Lady of Dreams
Original, poetic, and dreamy with comedic timing
There is a slow dreamy feel to this book, a slow wandering through a mystery. This book reminds me of those poems where the shape and rhythm match the subject of the poem. Don’t expect this to be a fast, action-filled read. While there is plenty of action, the action is a slow wending through the story, interrupted here and there by musings and comical mistiming. The whole story envelopes you in the heroine’s dreamlike state as she works her way to awakening.
There are multiple well-fleshed characters in this book, but take a moment to make note of their names if you’re not used to Korean/Asian names. I find this type of names forgettable and confusing for some reason unless I take a mindful notice of the differences. With the names firmly seated, you’ll find the intertwining stories and dreams much easier to decipher.
This is a very pleasing, original, and enjoyable book that reminds me somewhat of Kate Elliot’s Court of Fives books on the one shore and Korean mythology/fantasy on the other. I think if you enjoy Kate Elliot’s Court of Fire and Cold Magic/Spirit Walker books or fantasy set in near-real cultures, that you’ll enjoy this book.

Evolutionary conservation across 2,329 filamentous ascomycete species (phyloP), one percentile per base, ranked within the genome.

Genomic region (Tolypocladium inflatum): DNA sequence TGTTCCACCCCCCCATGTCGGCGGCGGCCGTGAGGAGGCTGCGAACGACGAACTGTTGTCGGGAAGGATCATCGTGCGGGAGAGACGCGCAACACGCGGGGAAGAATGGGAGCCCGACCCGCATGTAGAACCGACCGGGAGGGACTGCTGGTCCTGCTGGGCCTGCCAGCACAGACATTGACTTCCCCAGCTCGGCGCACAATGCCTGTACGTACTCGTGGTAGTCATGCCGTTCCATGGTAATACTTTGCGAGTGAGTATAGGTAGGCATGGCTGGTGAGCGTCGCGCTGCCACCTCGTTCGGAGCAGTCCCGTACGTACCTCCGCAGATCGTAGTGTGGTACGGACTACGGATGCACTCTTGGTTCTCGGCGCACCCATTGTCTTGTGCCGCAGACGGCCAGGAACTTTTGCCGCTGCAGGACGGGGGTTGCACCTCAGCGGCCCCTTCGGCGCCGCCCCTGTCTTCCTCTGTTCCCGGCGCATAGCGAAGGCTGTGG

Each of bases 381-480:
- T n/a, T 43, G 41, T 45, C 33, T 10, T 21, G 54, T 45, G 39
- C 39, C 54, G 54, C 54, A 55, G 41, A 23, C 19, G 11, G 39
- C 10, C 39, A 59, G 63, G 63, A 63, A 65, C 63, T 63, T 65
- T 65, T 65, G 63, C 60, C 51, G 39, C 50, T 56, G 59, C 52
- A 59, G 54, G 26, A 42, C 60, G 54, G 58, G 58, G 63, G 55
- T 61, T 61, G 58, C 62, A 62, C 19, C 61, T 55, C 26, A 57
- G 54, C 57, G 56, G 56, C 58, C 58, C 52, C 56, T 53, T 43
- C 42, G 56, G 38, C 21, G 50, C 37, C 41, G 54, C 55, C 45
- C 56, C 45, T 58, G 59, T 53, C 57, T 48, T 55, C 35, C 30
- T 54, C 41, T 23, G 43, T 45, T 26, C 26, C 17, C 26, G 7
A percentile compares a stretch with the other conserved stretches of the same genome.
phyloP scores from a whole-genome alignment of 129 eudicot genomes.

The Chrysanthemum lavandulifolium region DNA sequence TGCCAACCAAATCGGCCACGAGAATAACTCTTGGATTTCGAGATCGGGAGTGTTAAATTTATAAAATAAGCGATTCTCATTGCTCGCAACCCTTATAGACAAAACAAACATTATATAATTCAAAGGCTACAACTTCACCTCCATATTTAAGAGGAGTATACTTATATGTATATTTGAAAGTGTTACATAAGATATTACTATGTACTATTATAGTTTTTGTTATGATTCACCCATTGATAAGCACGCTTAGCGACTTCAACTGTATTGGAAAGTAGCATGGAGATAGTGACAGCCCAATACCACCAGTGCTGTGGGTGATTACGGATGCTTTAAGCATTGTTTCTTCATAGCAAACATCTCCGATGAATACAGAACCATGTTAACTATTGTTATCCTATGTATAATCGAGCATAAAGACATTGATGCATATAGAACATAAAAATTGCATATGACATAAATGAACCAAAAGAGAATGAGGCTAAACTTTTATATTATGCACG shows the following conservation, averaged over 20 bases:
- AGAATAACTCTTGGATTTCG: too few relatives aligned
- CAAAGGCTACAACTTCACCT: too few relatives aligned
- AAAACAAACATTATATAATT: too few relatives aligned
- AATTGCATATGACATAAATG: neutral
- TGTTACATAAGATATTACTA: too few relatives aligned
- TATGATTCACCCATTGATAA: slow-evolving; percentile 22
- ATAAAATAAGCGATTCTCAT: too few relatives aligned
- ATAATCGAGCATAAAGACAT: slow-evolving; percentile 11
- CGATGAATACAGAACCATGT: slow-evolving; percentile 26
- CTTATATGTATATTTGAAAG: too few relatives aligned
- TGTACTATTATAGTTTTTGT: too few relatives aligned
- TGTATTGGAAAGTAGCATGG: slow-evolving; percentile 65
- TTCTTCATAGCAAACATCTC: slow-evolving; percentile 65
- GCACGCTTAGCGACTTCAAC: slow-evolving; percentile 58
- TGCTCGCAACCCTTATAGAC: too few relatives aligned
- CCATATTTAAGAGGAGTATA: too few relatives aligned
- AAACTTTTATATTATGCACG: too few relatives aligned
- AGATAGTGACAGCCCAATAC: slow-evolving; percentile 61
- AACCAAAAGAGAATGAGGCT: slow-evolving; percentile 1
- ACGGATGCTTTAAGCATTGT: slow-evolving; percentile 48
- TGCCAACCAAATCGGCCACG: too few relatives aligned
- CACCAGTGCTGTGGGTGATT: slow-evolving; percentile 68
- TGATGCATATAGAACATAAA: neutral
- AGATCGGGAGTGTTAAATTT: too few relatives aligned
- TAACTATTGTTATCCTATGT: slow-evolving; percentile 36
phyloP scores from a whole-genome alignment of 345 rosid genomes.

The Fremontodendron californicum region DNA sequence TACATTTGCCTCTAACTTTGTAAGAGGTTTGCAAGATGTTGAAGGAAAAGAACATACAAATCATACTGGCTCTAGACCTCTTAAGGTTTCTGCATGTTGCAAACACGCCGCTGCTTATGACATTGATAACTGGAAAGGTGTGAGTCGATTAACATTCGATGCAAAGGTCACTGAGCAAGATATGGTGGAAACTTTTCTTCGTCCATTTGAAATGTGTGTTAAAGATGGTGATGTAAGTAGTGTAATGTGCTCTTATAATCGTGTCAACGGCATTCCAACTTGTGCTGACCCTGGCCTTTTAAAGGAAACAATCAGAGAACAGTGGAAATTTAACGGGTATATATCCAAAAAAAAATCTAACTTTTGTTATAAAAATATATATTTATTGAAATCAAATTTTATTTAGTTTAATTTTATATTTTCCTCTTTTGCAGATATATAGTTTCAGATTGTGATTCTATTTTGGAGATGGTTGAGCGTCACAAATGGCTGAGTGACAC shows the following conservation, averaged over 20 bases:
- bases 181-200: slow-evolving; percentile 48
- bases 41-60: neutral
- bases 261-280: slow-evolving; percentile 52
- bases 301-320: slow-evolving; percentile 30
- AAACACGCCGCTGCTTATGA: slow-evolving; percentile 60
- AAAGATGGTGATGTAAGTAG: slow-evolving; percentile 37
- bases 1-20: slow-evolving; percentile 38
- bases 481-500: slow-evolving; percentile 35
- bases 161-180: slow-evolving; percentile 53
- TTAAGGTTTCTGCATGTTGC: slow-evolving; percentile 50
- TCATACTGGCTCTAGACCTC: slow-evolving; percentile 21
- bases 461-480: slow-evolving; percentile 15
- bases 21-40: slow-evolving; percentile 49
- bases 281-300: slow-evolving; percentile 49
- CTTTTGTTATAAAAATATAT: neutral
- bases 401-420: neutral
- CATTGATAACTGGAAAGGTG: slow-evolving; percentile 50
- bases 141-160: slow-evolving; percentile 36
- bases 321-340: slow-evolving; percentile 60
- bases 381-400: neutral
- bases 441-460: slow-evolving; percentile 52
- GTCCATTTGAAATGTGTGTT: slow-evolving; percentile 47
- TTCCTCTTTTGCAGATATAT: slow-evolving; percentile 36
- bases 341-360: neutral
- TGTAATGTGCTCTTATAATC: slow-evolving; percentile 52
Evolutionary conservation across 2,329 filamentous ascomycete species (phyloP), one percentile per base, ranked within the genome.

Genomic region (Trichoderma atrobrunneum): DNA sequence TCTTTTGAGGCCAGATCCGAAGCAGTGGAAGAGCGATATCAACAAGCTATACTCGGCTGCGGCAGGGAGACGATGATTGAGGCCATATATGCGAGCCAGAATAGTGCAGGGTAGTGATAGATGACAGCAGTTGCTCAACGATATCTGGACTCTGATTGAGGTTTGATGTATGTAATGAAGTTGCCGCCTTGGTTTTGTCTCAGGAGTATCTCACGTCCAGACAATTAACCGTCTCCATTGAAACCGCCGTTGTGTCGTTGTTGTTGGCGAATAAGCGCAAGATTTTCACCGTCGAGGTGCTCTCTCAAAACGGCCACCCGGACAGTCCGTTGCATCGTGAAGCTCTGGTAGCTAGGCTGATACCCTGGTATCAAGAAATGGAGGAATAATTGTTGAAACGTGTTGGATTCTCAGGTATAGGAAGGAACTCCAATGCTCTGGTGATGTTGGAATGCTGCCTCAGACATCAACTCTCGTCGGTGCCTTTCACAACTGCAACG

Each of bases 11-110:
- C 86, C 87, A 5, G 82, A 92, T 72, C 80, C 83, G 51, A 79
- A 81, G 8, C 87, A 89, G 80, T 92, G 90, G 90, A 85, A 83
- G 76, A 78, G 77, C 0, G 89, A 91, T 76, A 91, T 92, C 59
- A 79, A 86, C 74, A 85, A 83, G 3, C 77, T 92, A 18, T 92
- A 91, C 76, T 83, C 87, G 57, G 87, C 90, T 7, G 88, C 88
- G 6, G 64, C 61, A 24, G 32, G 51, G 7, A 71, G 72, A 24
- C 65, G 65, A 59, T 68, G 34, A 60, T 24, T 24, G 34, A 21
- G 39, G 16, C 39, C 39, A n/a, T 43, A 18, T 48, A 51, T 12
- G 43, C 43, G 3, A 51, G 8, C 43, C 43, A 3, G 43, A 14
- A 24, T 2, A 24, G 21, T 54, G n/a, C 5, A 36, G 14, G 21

One warning: If you expect one of Gingell’s fast-paced short fairy-tale type books as she’s written so many of, you will be reading this story with the wrong mindset. This is perhaps Gingell’s strongest book to date, but it proceeds at a dream-like pace and the longer length is needed to fully flesh out the mystery, world, characters, and story. You’ll find yourself immersed in a detailed, believable world and invested in the story’s outcome. I’m very pleased that this novel qualified for Kindle Scout.
To dream from a distance, or wake and risk losing it all?
Confined to her couch, Clovis Sohn spends her days and nights dreaming, drifting further away from the outside world with each passing day. But Clovis’ dreams are also real, giving her a glimpse into the lives of those around her…
When a moment of unthinking sympathy twines Clovis’ dreams with the bored, playful composer Yong-hwa, she must decide whether to keep dreaming in the comfort of her chaise lounge, or to awaken into a reality that is by no means so sure or familiar as her dreams.